This essay was one of five finalists in The Nation‘s Third Annual Student Writing Contest.
I arrived at Yale University in the fall of 2005 knowing little about unions. They simply were not a part of my political vocabulary. But that all changed very fast as I became involved in a unique community campaign at Yale-New Haven Hospital, the university’s teaching hospital. That campaign brought together union and community activists through an organization called Community Organized for Responsible Development (CORD), which fought to make a new hospital development project responsible to the neighborhood in which it was to be built, the Hill, one of the poorest neighborhoods in New Haven. In the spring of my freshman year, the hospital finally sat down with the community and negotiated a historic Community Benefits Agreement (CBA), only the third of its kind in the country, agreeing to a number of benefits including a fair process for union recognition for the hospital’s service workers, many of whom were looking to unionize with Local 1199/SEIU.
That process wasn’t what is known as a card-check neutrality or majority sign-up process, in which employers stay neutral and workers are allowed to join the union by signing membership cards. Instead, the union and community agreed to a strong conduct agreement that would require a National Labor Relations Board election. It seemed New Haven had reached a major turning point, with the hospital workers’ nearly decade-long fight to form a union about to be realized.
Unfortunately, in the fall of my sophomore year, I witnessed the collapse of the organizing drive. Once the union called for an election (after having signed up a majority on cards), the hospital began systematically to violate every one of the commitments it had made, unleashing an extensive campaign of intimidation throughout the hospital, which destroyed the possibility of a free and fair election.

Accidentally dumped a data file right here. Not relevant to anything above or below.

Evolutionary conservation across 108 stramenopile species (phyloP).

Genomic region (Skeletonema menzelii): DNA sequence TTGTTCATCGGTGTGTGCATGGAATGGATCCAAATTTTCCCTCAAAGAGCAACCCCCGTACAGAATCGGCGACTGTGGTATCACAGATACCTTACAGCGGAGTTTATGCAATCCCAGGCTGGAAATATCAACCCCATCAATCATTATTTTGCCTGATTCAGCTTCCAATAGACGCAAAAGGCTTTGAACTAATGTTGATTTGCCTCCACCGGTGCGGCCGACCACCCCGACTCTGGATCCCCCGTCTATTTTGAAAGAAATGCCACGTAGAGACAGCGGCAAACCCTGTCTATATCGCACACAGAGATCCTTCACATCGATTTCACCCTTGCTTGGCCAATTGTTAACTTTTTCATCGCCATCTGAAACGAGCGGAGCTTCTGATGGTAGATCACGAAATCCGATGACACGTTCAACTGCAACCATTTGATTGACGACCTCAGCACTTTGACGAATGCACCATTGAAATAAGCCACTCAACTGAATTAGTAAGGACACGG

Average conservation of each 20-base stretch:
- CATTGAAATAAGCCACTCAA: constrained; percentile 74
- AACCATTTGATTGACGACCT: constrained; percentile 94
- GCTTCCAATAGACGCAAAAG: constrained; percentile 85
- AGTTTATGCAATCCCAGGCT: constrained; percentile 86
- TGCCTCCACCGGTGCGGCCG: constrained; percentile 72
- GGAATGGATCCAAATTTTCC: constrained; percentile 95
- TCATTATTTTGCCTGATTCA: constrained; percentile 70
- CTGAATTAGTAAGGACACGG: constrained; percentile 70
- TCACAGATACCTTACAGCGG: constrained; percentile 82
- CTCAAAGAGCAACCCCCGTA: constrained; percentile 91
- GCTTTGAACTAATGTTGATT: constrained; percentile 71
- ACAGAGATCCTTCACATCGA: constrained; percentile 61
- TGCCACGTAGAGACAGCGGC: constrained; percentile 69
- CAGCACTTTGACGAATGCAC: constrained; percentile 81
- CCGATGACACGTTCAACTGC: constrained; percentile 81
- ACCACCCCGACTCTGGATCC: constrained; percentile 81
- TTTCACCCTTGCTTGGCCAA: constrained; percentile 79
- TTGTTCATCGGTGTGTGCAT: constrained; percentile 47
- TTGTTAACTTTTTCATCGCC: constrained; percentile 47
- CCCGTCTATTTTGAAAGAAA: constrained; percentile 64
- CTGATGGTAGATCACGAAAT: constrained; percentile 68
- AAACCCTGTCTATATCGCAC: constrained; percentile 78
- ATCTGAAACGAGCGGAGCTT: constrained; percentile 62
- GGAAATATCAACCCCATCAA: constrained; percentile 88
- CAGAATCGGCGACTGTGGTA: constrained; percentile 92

For many months there was outrage, and an independent arbitrator agreed to by both sides ultimately made the hospital pay a multimillion-dollar penalty to its workers. But she failed to force the hospital to recognize the union, claiming she did not have the power to do so, leaving workers without a basic say in their job yet again.
The fight at Yale-New Haven continues, but the lesson was that while unions can and should seek neutrality agreements, workers’ efforts to form unions will almost always be thwarted in the absence of a strong federal government willing to enforce labor law. We desperately need the next president and Congress to pass the Employee Free Choice Act and restore workers’ rights, enacting harsh penalties for employer intimidation and mandating employers to recognize majority sign-up processes, not only NLRB elections.
The more I have learned about labor history and our moment, the more I understand that the basic imperative of government today is to protect employers’ rights to be free of unions and not to uphold employees’ rights to them. This is a full reversal of the idea behind the 1935 Wagner Act, which gave Americans the right to organize. When the Wagner Act became law, it was understood that it was a basic social good for workers to be organized into unions, and that if you wanted a union, the government would be right behind you protecting your rights.
My experience with Yale-New Haven Hospital shows that the next president must take that belief seriously again and implement it in government policy and practice. We need the president to insist that it is the policy of the federal government to encourage workers to form unions.
The other thing I learned during the Yale-New Haven campaign is that labor issues can open up a wide field of questions about the nature of our democracy. After eight years with a president who has bandied about “democracy” around the world in pursuit of his war on terror, as if the term’s meaning was reducible to the right to vote, we need to grapple with some of the most fundamental questions about democracy in our own country. What does it mean to have the right to vote in a polity if you don’t have a say in the basic conditions of your work–or of your community?
When President-elect Obama is setting the agenda for the years ahead, he should keep this question in mind and fight hard to bring it to the fore of public discussion by combining unambiguous rhetoric with concrete pro-worker policy changes.